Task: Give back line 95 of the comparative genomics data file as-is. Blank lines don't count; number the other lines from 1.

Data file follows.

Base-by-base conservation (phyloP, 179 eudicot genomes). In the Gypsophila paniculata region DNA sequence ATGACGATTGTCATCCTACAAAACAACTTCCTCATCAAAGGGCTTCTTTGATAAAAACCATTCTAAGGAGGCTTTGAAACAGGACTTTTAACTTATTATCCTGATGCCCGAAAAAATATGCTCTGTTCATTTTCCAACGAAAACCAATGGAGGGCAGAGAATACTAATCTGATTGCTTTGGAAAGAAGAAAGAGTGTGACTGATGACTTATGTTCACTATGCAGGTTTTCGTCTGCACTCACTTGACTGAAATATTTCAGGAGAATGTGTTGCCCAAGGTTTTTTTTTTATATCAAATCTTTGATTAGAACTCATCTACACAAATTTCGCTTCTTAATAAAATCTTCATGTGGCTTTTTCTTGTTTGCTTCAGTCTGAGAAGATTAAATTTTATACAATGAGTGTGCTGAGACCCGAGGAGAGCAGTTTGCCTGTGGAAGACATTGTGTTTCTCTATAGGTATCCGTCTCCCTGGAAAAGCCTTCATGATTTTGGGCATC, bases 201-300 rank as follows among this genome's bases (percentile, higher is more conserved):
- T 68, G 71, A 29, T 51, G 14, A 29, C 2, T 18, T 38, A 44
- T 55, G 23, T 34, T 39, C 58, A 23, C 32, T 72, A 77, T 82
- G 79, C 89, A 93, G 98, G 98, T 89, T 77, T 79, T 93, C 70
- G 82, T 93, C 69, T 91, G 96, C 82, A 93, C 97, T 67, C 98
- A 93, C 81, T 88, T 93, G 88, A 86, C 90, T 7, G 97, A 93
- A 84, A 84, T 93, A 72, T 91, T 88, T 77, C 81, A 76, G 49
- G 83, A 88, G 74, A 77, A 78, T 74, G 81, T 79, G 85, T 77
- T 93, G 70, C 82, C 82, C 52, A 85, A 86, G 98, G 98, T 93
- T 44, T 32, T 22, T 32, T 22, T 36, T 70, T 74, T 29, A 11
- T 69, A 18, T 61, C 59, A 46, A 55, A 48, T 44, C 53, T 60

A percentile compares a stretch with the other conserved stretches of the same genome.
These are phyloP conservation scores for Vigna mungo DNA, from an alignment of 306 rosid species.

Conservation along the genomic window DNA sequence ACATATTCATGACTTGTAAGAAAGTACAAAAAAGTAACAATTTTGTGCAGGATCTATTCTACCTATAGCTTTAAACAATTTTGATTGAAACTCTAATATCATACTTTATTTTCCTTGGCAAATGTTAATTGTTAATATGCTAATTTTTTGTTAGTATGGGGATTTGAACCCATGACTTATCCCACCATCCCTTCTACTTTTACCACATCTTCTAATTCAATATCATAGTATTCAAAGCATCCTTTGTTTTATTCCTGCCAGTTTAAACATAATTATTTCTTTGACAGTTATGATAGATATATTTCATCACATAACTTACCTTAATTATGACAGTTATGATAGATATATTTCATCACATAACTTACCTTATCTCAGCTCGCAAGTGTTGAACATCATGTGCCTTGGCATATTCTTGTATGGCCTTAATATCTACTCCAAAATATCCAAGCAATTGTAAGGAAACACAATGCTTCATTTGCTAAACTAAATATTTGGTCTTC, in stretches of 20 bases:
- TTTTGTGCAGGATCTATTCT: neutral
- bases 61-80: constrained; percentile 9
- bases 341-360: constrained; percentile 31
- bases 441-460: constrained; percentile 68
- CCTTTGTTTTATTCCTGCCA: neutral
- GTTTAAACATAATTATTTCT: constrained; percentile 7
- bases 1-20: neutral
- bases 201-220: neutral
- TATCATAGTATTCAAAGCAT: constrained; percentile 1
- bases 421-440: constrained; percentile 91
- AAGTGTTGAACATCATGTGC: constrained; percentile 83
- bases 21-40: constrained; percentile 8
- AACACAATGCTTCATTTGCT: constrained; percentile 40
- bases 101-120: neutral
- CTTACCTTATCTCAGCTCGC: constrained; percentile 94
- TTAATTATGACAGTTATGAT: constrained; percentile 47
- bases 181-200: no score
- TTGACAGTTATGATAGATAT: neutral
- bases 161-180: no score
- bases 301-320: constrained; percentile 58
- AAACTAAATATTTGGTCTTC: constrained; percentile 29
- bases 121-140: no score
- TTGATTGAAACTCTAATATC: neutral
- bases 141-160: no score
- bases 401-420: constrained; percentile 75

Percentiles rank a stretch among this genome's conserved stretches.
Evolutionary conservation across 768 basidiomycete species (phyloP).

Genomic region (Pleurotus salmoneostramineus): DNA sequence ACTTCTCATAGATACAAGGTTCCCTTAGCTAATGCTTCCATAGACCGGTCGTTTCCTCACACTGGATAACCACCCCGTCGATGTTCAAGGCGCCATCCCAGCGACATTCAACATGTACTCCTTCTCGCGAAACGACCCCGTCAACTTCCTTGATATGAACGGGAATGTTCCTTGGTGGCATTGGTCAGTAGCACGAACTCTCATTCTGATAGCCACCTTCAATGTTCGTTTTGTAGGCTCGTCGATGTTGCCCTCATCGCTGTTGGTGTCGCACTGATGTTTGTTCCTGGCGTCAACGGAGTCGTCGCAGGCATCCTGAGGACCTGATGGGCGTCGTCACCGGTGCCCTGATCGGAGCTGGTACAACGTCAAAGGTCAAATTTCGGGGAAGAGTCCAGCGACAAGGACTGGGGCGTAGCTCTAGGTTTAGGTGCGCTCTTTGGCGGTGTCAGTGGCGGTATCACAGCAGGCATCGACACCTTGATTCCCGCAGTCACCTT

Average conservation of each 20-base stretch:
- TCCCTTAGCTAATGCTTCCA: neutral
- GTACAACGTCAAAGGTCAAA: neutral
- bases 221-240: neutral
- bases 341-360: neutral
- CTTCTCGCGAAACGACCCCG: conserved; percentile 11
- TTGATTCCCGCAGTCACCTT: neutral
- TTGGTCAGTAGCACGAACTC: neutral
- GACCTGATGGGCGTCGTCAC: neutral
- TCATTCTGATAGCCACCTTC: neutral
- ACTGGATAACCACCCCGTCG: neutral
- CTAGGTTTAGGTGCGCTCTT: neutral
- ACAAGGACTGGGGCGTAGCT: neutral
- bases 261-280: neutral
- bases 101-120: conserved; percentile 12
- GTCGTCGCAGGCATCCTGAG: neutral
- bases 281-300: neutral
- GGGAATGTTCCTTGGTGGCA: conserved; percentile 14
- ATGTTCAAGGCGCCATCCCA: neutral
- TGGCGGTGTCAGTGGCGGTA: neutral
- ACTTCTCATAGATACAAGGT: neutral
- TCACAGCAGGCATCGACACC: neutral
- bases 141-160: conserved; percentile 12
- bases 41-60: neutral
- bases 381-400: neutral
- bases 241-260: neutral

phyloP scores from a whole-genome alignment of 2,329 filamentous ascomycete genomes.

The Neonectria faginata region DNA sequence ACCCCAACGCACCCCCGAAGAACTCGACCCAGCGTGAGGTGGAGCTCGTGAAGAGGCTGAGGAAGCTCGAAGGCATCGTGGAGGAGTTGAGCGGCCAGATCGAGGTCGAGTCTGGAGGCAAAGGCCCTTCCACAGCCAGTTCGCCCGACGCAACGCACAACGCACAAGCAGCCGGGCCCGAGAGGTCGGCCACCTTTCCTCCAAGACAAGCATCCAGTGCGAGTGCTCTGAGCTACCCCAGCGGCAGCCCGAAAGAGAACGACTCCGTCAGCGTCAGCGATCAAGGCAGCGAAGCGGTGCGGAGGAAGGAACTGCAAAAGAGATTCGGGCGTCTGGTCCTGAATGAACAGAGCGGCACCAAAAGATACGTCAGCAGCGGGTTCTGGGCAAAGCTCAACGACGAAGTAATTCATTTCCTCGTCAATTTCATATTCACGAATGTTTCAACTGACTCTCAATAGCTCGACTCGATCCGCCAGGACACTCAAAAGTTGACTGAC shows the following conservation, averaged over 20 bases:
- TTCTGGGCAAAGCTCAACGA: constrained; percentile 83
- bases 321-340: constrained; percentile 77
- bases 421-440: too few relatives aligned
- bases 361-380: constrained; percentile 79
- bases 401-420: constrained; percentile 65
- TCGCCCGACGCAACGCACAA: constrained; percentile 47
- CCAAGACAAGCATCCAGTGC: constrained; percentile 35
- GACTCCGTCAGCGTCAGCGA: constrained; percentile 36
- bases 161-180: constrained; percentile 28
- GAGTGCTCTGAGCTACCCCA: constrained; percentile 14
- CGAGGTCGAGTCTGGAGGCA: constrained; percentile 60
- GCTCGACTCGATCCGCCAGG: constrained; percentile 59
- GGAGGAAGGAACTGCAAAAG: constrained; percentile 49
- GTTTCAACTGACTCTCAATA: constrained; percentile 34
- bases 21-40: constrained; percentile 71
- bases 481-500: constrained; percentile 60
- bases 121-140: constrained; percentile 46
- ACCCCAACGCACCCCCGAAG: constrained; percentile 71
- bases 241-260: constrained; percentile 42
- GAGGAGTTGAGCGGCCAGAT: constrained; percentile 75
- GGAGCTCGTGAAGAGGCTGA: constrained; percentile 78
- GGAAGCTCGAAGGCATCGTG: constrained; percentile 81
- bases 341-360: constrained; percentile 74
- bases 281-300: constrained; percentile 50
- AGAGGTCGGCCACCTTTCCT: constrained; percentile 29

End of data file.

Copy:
- AGAGGTCGGCCACCTTTCCT: constrained; percentile 29